Blockchain technology is one of the most divisive subjects in the technology industry right now. On the one part, proponents believe that blockchain technology will usher in the Internet-of-Money as seen in cryptocurrency applications such as Bitcoin. On the other hand, critics opine that blockchain technology is technically complex, untested, and highly hyped up to be of much a sustainable value in the long term.
However, the decentralized nature of blockchain technology gives it an incredible disruptive potential that could cut across a wide range of industries, markets, and economies. In fact, cryptocurrencies, the most popular application of blockchain technology is causing disruptions across the socioeconomic sphere. This piece shines the limelight on how blockchain technology could be instrumental in changing the status quo of the financial industry by disrupting the status quo.
More efficient banking
Banking is one of the key segments of the financial industry that can’t escape the ongoing disruption of blockchain technology. The current banking system is simply outdated, grossly inefficient, and incredibly expensive to run and manage. Blockchain technology could reduce the cost of banking operations by providing security, scalability, and efficiency all rolled into one. For instance, the fact that the decentralized ledger is updated in real-time can help banks automate transactional records and reduce overhead costs.
Arvind Krishna, senior vice president of IBM Research provides insight into how blockchain technology could revolutionize the world of banking. In his words, “I want to extend banking to the 3.2 billion people who are going to come into the middle class over the next 15 years…So I need a much lower cost of keeping a ledger. Blockchain offers some intriguing possibilities there.”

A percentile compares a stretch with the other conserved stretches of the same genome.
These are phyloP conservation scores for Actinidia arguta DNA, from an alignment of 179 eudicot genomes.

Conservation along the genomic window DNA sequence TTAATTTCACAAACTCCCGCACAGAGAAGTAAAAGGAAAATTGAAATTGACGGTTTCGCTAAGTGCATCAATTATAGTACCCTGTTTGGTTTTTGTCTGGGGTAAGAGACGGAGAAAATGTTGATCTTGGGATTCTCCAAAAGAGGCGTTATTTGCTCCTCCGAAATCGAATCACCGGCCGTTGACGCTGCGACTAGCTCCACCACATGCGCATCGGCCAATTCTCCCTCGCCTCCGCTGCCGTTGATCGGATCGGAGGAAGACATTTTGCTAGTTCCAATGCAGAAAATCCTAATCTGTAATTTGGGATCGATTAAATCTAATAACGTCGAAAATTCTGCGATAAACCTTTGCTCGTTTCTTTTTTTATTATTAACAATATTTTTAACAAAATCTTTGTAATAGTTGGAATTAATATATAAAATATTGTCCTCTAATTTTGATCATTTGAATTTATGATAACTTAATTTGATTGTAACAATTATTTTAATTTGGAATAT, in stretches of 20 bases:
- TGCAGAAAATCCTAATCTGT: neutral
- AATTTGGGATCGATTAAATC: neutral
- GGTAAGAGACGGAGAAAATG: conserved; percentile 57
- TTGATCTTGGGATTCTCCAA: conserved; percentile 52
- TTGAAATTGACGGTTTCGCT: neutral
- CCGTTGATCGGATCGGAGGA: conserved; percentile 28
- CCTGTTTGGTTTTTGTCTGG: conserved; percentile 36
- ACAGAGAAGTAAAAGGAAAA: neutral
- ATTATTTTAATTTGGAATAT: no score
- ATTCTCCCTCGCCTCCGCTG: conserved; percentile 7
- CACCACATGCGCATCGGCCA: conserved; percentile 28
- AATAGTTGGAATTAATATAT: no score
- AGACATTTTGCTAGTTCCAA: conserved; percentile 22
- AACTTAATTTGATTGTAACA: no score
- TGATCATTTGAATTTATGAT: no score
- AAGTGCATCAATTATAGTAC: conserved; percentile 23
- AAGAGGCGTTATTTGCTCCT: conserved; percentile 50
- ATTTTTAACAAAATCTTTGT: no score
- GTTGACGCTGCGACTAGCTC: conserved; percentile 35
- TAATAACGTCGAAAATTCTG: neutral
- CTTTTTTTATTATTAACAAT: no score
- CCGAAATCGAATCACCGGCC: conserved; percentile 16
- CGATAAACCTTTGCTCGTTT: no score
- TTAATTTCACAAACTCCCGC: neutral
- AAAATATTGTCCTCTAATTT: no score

Reliable insurance processes
The insurance industry is another segment of the financial industry that is on the eve of a phenomenal disruption from blockchain technology. Insurance companies control all the options in underwriting the policies and consumers are often forced to buy whatever policy seems to give them the best coverage even if it doesn’t offer the perfect coverage. Smart Contracts powered by blockchain technology can create a modular policy system in which people actually buy the exact amount of coverage that they need.
Blockchain technology can also make the claims process more transparent since smart contracts can power automatic payouts to successful claims. More so, blockchain can help insurance companies reduce the menace of fraudulent claims by making it possible to track the ownership of smartphones, cars, real estate property and other insured assets. More importantly, blockchain can retire the laboriously slow manual system for processing insurance claims by collating fragmented data sources into a decentralized readily accessible form.
The financial services sector currently wields much influence as the gatekeeper of the fundraising industry at the enterprise level. Entrepreneurs, startups, and small businesses that need startup/expansion capital often must go through traditional financial institutions to raise money both in cash and in kind. Traditional financial institutions conduct due diligence, creditworthiness assessment, and risk management activities in their centralized ecosystem before funding is released. In addition, existing businesses that want to raise money from Wall Street investors often need to go through financial services firms that serve as underwriters in facilitating IPOs.
Now, blockchain technology is changing the way businesses raise money with the advent of Initial Coin Offerings (ICOs). ICOs currently lower the barriers to entry for potential investors by eliminating the hurdles of having a certain net worth or income that Wall Street often use to measure accredited investors. As blockchain technology continues to take center stage in the financial sphere entrepreneurs will find it much easier to raise funding inasmuch as they can justify the value proposition of their idea.
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Author: Justin Kemp